Whistleblower Advises IT Pros on How to Handle Corporate Malfeasance

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    Michael G. Winston’s name will probably forever be linked to the Great Recession of the late 2000s, but in a good way: He’s the whistleblower who dared to take on the subprime mortgage lender Countrywide Financial Corp. So what better person to ask about blowing the whistle as an IT pro?

    Now a leadership consultant and author of the book, “World-Class Performance,” Winston has become something of a folk hero in the recession’s aftermath, never shying away from speaking out on corporate malfeasance. In a recent interview, I presented a hypothetical scenario to him in which a newly hired network engineer learns that the IT organization is engaged in an effort, initiated by the CEO, to hack into the networks of the company’s competitors, and he’s expected to go along with it. What should the network engineer do? Winston said he should say, “No,” which is what he did at Countrywide:

    I was asked to lie to Moody’s. They said, “Oh, Michael, you’ll take the Countrywide plane, we’ll go across country, you’ll go and you’ll meet the guys from Moody’s, and just put this spin on it.” Moody’s had done a governance report and had dinged us for six or seven things that they said we were doing wrong — and we were doing them wrong. I had been fighting for years to get them to embrace new governance practices. But they asked me to lie. And I said, “I know what you’re asking me to do. But I can’t do it. I’m just not your guy.”

    Beyond refusing to go along with it, what should this network engineer do? Where does he turn if the malfeasance is coming all the way from the top? Winston said it depends:

    That’s a very tough situation. As companies try to recover from the recession, more and more of them are turning to the dark side, and doing whatever they can do to get competitive advantage. So it depends. If there is a hotline in your company, and you can remain anonymous, that’s where I’d start. I also think there’s strength in numbers, so if it’s offending your sensitivities and sensibilities, and feeling wrong to you, you’ve got to expect it’s feeling wrong to other people. So maybe a group of people writes a letter to the chairman.  I wouldn’t sign it, though. I worked for a company that had all sorts of rhetoric that they were ethical and honest, and they were not. …If the CEO is ordering the hacking of a competitor, chances are that will not end well. If I think about my own situation, what I probably should have done is dust off my resume and just go somewhere else. There are all sorts of companies that are doing things the right way. But I couldn’t, because there were almost a dozen people who had worked for me well before I joined Countrywide. They had worked for me at Motorola, and then subsequently at Merrill Lynch. They quit their jobs, they moved their families across the country to work with me again, so I was stuck there. But my situation is unique in that regard.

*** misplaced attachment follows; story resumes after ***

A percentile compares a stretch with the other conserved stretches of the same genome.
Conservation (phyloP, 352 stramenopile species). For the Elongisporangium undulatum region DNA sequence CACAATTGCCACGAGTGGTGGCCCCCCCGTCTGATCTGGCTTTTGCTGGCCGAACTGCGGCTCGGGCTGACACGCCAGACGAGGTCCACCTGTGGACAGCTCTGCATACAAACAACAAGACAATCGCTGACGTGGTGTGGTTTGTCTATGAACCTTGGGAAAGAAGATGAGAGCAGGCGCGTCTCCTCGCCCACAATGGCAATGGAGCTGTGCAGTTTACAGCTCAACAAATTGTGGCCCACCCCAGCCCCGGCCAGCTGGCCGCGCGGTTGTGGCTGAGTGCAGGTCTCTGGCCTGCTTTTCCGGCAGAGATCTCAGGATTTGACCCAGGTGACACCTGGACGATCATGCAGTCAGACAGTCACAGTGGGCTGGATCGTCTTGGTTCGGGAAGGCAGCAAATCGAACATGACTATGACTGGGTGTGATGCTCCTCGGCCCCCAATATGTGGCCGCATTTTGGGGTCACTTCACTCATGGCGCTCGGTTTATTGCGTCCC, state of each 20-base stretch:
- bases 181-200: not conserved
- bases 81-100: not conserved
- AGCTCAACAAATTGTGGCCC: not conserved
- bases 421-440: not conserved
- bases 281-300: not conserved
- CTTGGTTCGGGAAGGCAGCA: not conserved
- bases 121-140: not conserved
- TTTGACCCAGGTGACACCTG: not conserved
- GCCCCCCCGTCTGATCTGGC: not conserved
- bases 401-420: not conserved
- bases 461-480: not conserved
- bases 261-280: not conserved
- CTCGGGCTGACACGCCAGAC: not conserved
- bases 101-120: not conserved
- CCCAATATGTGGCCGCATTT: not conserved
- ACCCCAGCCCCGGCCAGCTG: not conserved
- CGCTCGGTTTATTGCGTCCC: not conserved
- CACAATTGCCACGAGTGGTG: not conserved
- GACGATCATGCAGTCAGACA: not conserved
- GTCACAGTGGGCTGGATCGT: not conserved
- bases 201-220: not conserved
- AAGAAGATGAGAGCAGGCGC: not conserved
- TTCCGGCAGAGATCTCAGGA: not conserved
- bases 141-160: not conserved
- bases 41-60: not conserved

Winston went on to explain what it took for companies to succeed post-recession:

    I saw people really focused on holding on — holding on to their jobs, holding on to their positions in companies. And yet I saw a small sliver of the work force saying, “Look, I’m not going to hold on, I’m going to build on. I’m going to grow something right now.” And those people, when the downturn started turning favorable, they were ready to pounce on the next opportunity. As opposed to resting on their laurels, they were creating next-generation stuff. Google built, Facebook built, all these companies said, “To hell with the recession, we’re going to go guns blazing, and we’re going to go headlong into whatever’s next.” They didn’t know what’s next, so they created what’s next. They created new tools, they created new technologies. Those were the companies that were better positioned. Some might argue, and I’m one of them, that the recession is still with us. I don’t believe at all the jobs reports that are put out. I think they’re put out for political reasons — they’re not reality-based. But people are pouncing on the next opportunity. The companies that gain — and, more importantly, maintain — the leading edge are those that invent what happens to them.

    A contributing writer on IT management and career topics with IT Business Edge since 2009, Don Tennant began his technology journalism career in 1990 in Hong Kong, where he served as editor of the Hong Kong edition of Computerworld. After returning to the U.S. in 2000, he became Editor in Chief of the U.S. edition of Computerworld, and later assumed the editorial directorship of Computerworld and InfoWorld. Don was presented with the 2007 Timothy White Award for Editorial Integrity by American Business Media, and he is a recipient of the Jesse H. Neal National Business Journalism Award for editorial excellence in news coverage. Follow him on Twitter @dontennant.


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